by Beth Sattur
Dr. Amanda Watson has worked as a subject librarian specializing in English for the past five and a half years at NYU. After receiving her PhD in English, her postdoc fellowship took her to an academic research library for a few years, moving her away from the career as a professor that she had originally planned. She went back to earn her Masters in library science. “Most academic libraries will require a library degree and an additional subject Masters [at least], if you’re going to be a subject librarian,” she says, explaining a different career path than one might imagine of someone with a graduate degree in English.
What does a subject librarian do? Mostly Dr. Watson assists students, both graduate and undergraduate, in researching their term papers, theses, or dissertations. She can be reached at firstname.lastname@example.org or at her office on the mezzanine above the first floor of Bobst, where one can arrange a consultation. Alternatively, you can go to the reference desk in Bobst and ask for the subject librarian. (She is the one for English, but there is one for every subject!) Subject librarians can help you find the right materials for your research project, whether it be print or electronic, and they can even suggest that you to go to Fales Library and Special Collections or use one of NYU’s other special collections. Dr. Watson urges students not to be afraid to ask questions, especially upperclassmen. “Inevitably, people show up at the reference desk embarrassed to be a senior,” she says. “If you’re starting to focus on more advanced coursework, is it easy to think, ‘I know all this stuff; if I ask a question it’ll make me seem like I’m stupid for asking a question.’” She reassures that the subject librarians are there to help out with many aspects of research, including topic development or background research, regardless of how far along the project is or who is asking.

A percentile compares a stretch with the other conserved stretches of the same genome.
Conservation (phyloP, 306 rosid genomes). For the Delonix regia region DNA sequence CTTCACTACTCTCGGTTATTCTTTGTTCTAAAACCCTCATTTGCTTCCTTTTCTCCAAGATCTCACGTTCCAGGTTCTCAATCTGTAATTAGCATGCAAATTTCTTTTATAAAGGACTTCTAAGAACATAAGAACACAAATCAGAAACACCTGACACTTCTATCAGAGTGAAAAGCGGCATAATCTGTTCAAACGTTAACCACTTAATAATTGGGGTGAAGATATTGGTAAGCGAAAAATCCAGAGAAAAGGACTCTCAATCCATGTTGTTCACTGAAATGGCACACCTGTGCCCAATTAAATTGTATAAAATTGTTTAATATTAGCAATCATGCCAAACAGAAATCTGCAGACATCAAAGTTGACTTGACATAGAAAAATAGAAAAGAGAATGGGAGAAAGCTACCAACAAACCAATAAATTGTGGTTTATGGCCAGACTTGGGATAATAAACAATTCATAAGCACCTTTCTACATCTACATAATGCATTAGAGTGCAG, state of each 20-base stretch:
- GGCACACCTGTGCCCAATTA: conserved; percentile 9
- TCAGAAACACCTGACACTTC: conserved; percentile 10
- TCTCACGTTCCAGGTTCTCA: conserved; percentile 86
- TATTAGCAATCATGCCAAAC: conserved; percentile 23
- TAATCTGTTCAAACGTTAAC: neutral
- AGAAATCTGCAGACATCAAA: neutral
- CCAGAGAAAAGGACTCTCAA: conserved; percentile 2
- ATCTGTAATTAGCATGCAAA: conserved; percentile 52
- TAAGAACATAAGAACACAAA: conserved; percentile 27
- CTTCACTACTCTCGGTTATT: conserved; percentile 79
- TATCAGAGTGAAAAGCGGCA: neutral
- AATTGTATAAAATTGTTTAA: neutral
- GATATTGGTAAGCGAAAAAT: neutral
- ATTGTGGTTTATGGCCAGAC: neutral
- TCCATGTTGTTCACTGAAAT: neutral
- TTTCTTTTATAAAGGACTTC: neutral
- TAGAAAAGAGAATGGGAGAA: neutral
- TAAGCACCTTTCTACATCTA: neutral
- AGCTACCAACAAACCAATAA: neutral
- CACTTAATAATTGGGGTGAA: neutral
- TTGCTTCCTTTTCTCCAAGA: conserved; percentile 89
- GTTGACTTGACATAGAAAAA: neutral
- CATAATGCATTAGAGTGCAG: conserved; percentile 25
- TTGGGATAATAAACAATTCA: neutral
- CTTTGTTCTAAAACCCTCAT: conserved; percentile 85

Dr. Watson hopes that all the students know about the resources that are available to them, but that it is difficult to ensure on a campus the size of NYU. She is also well versed in many of the resources that students should take advantage of; for example, she says even if you are simply Googling a scholarly article and hit a pay wall, don’t pay for it because a subject librarian can likely get you that same article for free. NYU also has resources such as Interlibrary Loan or EZ-borrow that allow students to have a book sent here from another library at no cost. Moreover, at the beginning of every semester, she and some of the other librarians offer tutorials on introductory library research, which are usually nearly full. For your next term paper, expand your research with the help of one of NYU’s incredible subject librarians.